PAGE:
Lawyers are frequently confused about the term "electronic discovery." It's no wonder, since lawyers and electronic-discovery vendors often use the terms in distinctly different ways.
The terms "electronic discovery" can have either of the following two meanings:
- A set of rules and procedures designed to locate admissible evidence from facts created and stored in electronic format. This set of rules and procedures almost always overlaps with the rules and procedures lawyers use to find information stored in paper format; and,
- The process of uncovering, collecting, searching, and manipulating information created and stored in electronic format in attempt to locate admissible evidence.
When litigators say "electronic discovery," they are often giving the term the first meaning. Litigators are most often concerned about the procedures used to compel the other side to turn over electronic data in the first place. When electronic-discovery vendors say it, they are often using the second meaning. Electronic-discovery vendors are most often concerned about making use of electronic data once it's already in the requesting lawyer's possession.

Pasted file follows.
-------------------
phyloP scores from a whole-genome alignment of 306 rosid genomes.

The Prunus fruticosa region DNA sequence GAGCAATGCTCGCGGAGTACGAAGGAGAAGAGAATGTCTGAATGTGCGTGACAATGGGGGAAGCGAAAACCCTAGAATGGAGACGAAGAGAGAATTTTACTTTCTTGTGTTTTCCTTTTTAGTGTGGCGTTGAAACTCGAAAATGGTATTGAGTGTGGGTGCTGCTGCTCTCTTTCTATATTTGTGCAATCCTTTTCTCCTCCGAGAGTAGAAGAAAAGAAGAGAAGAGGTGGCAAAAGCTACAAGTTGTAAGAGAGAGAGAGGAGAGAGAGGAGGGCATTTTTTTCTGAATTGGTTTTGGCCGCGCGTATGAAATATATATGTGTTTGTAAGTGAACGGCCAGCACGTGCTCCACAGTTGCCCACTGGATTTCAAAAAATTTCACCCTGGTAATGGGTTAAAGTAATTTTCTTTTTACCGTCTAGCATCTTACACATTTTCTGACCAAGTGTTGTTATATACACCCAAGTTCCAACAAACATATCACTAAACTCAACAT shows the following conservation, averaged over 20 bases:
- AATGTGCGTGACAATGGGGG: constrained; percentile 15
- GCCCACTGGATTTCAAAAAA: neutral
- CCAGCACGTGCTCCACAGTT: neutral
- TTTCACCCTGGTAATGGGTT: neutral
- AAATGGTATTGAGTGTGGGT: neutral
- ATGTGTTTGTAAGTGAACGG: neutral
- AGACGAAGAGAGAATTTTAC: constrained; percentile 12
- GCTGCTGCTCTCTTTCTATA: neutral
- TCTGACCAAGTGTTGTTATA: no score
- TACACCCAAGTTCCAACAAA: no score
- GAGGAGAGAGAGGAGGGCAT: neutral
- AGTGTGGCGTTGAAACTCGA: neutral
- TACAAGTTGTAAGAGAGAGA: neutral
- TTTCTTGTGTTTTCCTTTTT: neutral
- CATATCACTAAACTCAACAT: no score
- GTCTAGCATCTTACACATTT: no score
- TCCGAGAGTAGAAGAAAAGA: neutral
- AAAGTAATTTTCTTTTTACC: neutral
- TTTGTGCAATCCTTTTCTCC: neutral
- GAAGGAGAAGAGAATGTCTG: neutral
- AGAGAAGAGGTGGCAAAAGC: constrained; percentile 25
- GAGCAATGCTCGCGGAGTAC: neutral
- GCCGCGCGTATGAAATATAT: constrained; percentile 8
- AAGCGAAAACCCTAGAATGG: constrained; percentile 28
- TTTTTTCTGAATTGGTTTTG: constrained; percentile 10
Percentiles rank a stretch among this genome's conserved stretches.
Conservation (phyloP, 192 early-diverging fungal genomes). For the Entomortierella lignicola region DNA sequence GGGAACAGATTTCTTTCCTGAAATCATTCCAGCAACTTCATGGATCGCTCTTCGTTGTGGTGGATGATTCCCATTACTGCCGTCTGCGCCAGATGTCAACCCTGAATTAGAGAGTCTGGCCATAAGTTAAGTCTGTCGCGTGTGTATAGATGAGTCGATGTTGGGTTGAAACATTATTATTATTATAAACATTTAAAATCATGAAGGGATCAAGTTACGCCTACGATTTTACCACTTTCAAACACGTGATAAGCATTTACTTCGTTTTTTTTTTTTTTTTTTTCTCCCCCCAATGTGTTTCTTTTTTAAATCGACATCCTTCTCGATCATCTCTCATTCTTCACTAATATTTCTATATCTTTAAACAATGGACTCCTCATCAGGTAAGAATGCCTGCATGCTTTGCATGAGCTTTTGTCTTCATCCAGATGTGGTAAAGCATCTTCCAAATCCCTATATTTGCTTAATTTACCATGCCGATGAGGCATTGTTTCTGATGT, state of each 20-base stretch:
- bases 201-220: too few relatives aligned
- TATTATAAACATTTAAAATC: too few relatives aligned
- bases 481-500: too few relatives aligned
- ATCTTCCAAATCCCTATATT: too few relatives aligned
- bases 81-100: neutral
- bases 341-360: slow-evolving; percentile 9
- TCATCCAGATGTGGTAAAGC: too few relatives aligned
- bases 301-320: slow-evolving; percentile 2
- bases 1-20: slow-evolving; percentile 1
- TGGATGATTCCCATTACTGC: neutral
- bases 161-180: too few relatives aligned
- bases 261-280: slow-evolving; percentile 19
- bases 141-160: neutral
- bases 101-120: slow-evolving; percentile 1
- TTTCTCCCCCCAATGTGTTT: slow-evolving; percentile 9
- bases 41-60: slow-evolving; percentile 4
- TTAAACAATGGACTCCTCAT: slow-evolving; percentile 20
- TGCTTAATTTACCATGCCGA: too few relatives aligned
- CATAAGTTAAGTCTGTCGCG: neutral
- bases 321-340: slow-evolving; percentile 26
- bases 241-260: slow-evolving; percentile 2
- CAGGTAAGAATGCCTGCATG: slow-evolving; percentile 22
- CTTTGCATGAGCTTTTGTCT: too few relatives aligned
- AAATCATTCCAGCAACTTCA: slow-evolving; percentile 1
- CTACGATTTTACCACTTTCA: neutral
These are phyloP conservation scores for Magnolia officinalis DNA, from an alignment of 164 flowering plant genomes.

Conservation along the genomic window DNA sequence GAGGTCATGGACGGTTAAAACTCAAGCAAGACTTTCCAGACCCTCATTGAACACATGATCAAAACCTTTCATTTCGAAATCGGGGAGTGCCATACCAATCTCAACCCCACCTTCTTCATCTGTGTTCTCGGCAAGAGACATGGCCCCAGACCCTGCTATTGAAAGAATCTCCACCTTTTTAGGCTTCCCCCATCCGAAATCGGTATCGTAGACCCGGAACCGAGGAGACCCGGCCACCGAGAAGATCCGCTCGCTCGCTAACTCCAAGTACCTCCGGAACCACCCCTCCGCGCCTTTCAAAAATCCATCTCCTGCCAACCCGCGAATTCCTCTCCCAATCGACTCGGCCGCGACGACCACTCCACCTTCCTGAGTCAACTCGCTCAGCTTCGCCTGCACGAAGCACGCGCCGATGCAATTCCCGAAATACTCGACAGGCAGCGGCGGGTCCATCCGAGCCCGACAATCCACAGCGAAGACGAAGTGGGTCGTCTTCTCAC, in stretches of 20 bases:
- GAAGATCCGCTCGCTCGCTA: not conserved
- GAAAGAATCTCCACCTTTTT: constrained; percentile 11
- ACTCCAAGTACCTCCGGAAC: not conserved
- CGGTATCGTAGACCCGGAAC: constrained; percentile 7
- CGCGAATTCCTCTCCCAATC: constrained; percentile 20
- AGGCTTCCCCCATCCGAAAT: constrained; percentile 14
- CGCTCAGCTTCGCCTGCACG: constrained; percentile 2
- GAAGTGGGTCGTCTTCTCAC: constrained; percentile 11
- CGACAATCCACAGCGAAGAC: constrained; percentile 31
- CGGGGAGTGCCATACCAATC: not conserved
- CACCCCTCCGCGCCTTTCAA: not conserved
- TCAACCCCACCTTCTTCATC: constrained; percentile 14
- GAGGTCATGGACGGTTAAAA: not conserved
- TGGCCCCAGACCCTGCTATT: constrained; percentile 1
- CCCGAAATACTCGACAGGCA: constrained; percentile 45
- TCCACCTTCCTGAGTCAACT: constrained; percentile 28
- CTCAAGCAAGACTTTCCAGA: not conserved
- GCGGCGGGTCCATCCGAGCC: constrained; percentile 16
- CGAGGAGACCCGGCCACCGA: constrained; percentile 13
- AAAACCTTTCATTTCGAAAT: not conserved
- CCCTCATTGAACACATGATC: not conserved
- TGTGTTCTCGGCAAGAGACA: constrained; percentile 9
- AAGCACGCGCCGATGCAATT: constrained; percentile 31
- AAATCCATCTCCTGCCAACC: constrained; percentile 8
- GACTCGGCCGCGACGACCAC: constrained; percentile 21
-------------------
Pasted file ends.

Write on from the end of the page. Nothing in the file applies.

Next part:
In discussions of electronic discovery, the participants often fail to clearly define which of the meanings they are giving the term. By becoming aware of the distinction, you will be more likely to understand discussions about electronic discovery.
In other electronic-discovery news, I am now participating in a monthly column about e-discovery at DiscoveryResources.org with Dennis Kennedy and Tom Mighell. Our first column is titled "Disconnect and Discontent - The Electronic Discovery Landscape in Summer 2005."